“Though my son told me to give my grandsons away for others to raise, I was going to raise them all by myself,” said Hsieh Chiu-jung (謝秋絨), a one-armed grandmother to three grandchildren.
Residing in Changhua County’s Pitou Township (埤頭), the 64-year-old Hsieh lost her right arm in a workplace accident when she was 47, and though it took some time for her to adjust, she soon grew adept with the use of her left hand, almost as if she had been a lefty from birth.
“[You] deal with whatever problem you meet with,” Hsieh said.
However, the loss of her arm was not the only problem facing Hsieh.
A decade ago, her eldest son died after falling ill, and even though Hsieh was heavily burdened from debt accumulated from her son’s medical bills, her daughter-in-law took the house mortgage funds and left, abandoning her three children.
To avoid the bank foreclosing on his parents’ home, Hsieh’s second son took up the heavy burden of paying off the mortgage.
Her two daughters, however, were unable to take care of their mother because one only worked part-time and the other was a disabled single mother.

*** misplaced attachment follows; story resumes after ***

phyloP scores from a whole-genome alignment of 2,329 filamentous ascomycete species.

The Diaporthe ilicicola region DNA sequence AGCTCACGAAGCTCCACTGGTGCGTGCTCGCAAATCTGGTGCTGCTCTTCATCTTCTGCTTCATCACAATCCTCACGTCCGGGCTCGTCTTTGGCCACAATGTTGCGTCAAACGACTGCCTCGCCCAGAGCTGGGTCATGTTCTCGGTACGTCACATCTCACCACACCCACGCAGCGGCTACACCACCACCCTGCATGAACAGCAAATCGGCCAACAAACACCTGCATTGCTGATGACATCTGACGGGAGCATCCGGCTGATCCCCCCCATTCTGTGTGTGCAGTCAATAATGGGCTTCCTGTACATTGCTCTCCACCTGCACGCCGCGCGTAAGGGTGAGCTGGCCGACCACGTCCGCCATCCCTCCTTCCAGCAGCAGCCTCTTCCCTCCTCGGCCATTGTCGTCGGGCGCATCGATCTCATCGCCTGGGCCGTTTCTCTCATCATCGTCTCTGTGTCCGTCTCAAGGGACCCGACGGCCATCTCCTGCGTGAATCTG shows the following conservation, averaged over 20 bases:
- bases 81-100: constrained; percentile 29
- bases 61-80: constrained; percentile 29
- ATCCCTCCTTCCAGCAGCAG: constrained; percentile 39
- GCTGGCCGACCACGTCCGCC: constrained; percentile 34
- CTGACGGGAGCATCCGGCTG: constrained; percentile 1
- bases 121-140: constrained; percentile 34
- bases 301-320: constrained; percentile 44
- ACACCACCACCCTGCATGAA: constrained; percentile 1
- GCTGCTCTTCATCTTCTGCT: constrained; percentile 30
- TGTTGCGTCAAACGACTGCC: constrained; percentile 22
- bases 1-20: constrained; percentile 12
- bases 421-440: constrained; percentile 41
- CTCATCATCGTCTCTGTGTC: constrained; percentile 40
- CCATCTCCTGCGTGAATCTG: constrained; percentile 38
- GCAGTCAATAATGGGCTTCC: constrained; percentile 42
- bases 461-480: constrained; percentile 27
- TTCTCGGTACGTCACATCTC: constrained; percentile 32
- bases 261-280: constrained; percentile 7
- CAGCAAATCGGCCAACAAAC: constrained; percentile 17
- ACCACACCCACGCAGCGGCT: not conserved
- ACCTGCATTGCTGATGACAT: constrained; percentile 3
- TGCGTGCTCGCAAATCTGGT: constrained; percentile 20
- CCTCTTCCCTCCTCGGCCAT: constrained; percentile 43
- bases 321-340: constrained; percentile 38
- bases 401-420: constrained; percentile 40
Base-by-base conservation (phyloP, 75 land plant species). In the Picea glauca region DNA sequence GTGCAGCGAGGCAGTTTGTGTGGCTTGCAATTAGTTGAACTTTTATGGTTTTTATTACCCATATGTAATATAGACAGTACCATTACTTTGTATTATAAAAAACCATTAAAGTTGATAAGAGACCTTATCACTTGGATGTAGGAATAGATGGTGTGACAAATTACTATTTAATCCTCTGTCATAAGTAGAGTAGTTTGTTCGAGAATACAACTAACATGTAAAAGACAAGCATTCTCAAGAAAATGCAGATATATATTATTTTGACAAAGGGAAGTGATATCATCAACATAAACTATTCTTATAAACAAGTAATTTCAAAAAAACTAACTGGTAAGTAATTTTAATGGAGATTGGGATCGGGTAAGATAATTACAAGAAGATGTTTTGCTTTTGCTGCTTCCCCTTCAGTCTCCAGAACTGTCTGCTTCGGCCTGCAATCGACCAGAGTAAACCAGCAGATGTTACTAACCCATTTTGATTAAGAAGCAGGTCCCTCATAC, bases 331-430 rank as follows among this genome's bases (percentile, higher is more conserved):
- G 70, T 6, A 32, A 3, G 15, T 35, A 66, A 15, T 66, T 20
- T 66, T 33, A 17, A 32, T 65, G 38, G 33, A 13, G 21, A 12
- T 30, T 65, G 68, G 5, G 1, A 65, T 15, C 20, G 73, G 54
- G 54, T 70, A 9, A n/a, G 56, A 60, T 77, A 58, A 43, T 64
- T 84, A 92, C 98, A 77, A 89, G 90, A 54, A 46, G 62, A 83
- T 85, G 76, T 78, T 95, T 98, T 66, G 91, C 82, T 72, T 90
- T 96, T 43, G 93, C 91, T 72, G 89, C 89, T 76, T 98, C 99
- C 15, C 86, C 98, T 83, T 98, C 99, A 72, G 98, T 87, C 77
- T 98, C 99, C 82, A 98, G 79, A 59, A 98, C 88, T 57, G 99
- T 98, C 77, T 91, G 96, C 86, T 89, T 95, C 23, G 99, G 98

The family depended on her 72 year-old husband’s factory job for its income.
To diminish the burden on her husband, Hsieh raised chickens and planted vegetables when she had moments free from taking care of her grandchildren, saving money on meat, eggs and vegetables.
The grandchildren were also wise beyond their years, asking to learn how to cook and wash their clothes from a young age to take some of the burden from Hsieh, even cooking congee for her when Hsieh came down with a cold and fever, she said.
They even called home from the public payphone from school and asked their grandfather if Hsieh was feeling better.
Hsieh did not spoil her grandchildren.
Once when one of her grandchildren went out cycling with a friend and came home late, Hsieh told him with tears running down her face to tell her in advance if he was going to come home late.
Her grandchild wiped her face dry and imposed upon himself the punishment of standing and facing the wall, saying that he would not do it again.
Hsieh said that when she lost her right hand, her son and daughters were not yet married or employed, and she told herself that she had to persevere no matter what because she still had her left arm, adding that when she lost her eldest son, she knew that she had to toughen up because she still had three grandchildren to raise.
Hsieh’s eldest granddaughter, currently studying hairdressing, immediately started to wash Hsieh’s hair for her when she learned how to do so.
Her second granddaughter said she wanted to become a nurse and take care of her grandmother forever, and her 14-year-old grandson said he wanted to grow up and make lots of money to give to Hsieh.
“It’s all worth it,” Hsieh said when she heard those sentiments from her grandchildren.
Translated by Jake Chung, Staff Writer